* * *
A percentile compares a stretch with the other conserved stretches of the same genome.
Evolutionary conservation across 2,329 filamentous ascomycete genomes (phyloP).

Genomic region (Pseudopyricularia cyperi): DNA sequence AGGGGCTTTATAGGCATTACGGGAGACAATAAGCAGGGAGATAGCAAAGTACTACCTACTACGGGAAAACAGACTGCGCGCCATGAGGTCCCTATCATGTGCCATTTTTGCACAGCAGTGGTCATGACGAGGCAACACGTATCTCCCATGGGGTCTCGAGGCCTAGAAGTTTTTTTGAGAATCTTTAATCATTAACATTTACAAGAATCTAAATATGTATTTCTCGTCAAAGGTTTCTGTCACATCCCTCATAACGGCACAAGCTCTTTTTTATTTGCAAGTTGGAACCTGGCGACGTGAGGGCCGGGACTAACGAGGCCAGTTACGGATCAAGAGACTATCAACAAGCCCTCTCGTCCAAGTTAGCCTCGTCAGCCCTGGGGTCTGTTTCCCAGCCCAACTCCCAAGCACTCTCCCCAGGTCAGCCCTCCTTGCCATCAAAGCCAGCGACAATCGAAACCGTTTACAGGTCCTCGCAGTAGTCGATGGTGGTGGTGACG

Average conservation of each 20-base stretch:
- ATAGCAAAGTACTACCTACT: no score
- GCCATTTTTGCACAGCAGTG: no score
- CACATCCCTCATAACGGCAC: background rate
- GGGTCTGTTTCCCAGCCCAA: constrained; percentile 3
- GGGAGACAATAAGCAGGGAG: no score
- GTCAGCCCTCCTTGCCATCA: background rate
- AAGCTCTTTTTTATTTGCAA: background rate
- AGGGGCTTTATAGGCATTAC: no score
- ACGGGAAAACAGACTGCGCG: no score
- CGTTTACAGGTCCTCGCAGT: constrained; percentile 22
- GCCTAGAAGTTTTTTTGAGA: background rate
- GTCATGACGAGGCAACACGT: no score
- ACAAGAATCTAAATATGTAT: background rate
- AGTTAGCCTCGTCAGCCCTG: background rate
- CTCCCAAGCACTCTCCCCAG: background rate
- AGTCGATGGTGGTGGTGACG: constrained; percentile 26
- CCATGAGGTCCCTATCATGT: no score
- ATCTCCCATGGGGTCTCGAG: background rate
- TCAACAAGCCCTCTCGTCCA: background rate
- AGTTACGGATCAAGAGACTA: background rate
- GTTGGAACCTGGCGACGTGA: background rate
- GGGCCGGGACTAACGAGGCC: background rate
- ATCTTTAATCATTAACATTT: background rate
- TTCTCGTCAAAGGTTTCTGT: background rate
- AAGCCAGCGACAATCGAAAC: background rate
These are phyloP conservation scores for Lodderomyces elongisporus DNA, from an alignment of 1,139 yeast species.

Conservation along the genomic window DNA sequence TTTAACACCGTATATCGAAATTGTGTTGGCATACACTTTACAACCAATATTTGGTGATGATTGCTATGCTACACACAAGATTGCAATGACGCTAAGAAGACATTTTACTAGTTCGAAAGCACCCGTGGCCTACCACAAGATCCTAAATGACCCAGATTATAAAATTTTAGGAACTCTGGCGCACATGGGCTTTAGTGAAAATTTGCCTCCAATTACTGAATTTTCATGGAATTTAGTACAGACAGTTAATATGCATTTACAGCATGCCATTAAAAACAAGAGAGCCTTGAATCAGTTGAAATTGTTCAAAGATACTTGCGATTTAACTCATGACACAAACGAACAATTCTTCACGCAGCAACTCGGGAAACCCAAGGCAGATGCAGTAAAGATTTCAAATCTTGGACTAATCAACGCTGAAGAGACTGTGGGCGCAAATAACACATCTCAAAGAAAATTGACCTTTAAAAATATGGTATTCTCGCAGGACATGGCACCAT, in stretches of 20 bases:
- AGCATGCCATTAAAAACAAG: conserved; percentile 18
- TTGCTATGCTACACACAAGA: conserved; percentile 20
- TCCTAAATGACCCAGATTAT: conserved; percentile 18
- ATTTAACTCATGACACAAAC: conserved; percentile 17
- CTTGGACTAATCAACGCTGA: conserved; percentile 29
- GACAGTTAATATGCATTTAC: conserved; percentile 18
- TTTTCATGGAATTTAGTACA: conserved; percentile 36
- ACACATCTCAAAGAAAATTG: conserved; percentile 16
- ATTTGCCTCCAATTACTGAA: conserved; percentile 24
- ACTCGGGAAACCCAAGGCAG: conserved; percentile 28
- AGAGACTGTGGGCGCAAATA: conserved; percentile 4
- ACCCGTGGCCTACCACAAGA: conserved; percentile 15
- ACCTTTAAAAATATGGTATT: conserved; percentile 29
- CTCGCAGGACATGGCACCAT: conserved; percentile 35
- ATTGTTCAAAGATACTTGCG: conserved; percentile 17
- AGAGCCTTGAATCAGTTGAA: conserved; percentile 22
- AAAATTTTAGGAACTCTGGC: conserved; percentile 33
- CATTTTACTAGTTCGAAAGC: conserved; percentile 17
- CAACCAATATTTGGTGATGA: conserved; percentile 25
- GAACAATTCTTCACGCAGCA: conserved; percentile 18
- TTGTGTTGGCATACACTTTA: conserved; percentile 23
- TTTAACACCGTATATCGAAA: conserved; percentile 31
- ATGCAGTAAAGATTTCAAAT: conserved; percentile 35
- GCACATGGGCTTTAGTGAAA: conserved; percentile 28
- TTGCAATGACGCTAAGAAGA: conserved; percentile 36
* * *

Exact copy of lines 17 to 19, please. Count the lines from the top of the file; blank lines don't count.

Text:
- ACAAGAATCTAAATATGTAT: background rate
- AGTTAGCCTCGTCAGCCCTG: background rate
- CTCCCAAGCACTCTCCCCAG: background rate